Linn County MO Cemeteries
Location and Directions

Our thanks to Sherry Baker for this information!
Thanks also to Reta Riley for the second McCollum Cemetery info!

Cemetery Name Directions
Abbot Cemetery Located in NE 1/4 S28-T60N-R18W. From intersection of Hwy 11 and Hwy HH, about 2 1/2 miles west of New Boston, go north on Hwy HH about 3 miles to a dirt lane going west. Go west on this lane about 1/4 mile to the west end of a bend in the lane. Walk south on the ridge about 250 yards; cemetery is on the west side of the ridge and is marked by an iron fence around the single remaining grave.
Anderson Cemetery Located in NW 1/4 S29-T58N-R18W. From the intersection of Hwy 36 and Hwy U, north of Marceline, go north on Hwy U about 4 miles, then go west on a gravel road about 1/4 mile. The cemetery is about 50 yards west of a two-story home and about 10-15 yards south of the road.
Baker, Andrew Cemetery Located in NW 1/4 S7-T59N-R18W. From the intersection of Hwy 11 and Hwy PP north of Brookfield, go south on a gravel road about 600 yards to the ridge top. Here a private dirt lane leads to the cemetery. The dirt lane goes west for about 1/4 mile then turns south for about 1/4 mile to a fence line. Thru a gate, the lane goes south on a ridge, but the cemetery is on the next ridge to the west and about 50 yards south of an old house (about 1/4 mile south of the fence gate).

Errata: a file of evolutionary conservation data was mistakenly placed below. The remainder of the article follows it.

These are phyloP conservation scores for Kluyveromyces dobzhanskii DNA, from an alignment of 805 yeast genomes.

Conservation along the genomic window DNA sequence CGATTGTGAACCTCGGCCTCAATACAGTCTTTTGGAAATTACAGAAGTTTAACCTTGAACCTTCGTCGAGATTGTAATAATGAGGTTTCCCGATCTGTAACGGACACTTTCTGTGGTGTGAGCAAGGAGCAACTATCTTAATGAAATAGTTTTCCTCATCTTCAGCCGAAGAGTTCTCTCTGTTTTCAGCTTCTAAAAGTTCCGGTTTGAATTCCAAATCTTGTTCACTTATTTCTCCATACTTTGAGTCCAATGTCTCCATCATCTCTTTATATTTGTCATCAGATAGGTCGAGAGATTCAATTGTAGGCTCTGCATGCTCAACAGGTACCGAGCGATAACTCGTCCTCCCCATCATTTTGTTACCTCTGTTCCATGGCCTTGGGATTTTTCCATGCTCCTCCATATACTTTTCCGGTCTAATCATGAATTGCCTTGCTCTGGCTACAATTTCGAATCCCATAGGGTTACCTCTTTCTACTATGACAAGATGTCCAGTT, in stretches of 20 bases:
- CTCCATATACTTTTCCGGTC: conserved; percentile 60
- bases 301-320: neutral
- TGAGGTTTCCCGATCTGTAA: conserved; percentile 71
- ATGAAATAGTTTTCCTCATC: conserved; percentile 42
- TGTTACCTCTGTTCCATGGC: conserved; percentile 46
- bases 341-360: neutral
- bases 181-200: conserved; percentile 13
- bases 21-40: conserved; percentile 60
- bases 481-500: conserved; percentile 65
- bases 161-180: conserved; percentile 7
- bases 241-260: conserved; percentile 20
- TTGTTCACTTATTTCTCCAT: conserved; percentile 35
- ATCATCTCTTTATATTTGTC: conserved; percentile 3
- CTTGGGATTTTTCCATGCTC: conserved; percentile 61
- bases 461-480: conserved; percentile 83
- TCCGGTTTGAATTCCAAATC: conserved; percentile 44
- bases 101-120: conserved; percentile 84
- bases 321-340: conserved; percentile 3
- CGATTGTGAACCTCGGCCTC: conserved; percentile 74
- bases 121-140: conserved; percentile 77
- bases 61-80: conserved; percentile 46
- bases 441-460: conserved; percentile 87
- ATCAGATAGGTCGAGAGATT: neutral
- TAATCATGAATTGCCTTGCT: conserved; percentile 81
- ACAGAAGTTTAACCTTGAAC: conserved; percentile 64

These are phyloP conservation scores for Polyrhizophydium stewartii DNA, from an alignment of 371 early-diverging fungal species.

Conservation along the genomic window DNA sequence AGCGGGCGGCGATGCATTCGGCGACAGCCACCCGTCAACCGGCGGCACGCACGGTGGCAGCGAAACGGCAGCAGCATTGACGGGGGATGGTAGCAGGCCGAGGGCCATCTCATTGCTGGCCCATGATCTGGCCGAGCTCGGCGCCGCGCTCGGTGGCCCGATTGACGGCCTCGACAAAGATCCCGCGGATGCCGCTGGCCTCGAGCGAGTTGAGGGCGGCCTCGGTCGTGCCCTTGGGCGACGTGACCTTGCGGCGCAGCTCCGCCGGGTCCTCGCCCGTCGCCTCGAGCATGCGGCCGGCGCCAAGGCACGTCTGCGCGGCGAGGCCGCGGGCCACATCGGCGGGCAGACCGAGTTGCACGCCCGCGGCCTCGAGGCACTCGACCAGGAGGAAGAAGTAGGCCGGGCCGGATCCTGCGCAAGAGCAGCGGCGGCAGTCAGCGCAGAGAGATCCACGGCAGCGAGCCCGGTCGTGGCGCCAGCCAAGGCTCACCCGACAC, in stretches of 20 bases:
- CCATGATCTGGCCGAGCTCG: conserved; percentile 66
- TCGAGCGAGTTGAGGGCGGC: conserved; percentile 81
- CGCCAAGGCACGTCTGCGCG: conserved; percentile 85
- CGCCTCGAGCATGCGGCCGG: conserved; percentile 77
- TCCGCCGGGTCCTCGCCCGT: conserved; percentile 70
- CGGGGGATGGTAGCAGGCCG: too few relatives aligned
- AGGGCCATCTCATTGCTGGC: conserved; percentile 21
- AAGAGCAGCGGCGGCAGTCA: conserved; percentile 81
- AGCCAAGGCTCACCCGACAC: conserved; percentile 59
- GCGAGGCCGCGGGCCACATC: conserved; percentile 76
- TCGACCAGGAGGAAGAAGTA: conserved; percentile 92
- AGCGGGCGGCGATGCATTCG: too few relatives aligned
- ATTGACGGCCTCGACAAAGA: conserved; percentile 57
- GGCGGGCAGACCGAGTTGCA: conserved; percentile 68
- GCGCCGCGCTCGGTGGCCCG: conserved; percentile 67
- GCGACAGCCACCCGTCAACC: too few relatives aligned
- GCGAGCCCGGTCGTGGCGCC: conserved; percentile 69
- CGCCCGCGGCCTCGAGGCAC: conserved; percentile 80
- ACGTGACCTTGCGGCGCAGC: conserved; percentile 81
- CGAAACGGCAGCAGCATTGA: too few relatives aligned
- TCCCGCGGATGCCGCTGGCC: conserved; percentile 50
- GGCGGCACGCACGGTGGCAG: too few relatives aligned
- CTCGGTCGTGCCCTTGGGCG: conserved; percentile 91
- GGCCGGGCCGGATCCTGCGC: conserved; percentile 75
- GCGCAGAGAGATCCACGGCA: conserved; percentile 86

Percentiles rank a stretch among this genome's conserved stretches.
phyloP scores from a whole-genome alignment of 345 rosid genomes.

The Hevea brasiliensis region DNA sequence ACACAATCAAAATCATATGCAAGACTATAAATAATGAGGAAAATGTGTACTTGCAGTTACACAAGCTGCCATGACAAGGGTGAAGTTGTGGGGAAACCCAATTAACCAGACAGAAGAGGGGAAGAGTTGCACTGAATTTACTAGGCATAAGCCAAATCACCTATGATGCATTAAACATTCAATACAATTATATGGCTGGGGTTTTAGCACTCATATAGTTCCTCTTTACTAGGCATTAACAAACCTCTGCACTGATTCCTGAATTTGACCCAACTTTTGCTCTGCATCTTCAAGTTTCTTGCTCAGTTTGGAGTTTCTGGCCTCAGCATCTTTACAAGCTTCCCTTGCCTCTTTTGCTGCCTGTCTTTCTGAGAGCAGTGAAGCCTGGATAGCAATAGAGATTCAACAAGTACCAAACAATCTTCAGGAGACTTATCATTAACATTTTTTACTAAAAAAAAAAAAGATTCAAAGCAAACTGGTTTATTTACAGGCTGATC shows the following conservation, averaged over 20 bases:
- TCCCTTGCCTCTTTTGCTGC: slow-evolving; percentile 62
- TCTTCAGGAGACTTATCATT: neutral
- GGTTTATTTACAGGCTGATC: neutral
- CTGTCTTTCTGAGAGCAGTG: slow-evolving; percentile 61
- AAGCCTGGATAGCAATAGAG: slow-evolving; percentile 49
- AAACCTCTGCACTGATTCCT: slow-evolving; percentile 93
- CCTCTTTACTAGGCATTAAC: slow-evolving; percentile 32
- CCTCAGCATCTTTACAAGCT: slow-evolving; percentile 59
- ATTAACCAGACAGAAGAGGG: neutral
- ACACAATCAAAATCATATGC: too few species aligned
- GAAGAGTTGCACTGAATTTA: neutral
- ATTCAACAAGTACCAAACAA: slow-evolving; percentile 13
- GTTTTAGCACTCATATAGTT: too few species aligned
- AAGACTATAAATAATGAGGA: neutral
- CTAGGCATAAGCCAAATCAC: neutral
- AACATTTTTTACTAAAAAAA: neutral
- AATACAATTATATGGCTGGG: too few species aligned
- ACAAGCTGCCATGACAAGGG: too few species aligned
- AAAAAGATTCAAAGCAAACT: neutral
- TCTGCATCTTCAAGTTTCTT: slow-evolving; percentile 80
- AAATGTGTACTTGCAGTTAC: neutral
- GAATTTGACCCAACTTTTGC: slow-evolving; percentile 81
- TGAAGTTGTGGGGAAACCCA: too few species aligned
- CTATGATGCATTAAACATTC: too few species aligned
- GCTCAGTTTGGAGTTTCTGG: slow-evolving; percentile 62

Baker, Bolin Cemetery Located in SW 1/4 S17-T59N-R18W. From St. Catharine, go north on Hwy 11 about 8 1/2 miles to a gravel road going east. Go east for about 1 3/4 miles, then turn south and go about 1/4 mile. At an intersection bear to the right (southwest). Continue southwest for about 1/8 mile; cemetery is west of the road about 300 yards on a ridge.
Baker-Findley Cemetery Located in NE 1/4 S20-T60N-R18W. From intersection of Hwy 11 and Hwy PP, go north on Hwy PP to end (about 4 1/2 miles). Turn left (west) on a gravel road and go about 1/4 mile. Cemetery is south of the road 75-100 yards and is south of a tin barn and tin grain bin.
Baker, G. V. Cemetery Located in SE 1/4 S17-T60N-R21W. From Meadville, go north on Hwy 139 about 16 miles to Hwy MM; then go east on MM about 1 1/2 miles. Turn south on a gravel road and go 1 mile, then turn left (east). Go east 1 mile then turn left (north). Go north about 0.3 mile; cemetery is west of the road about 125 yards.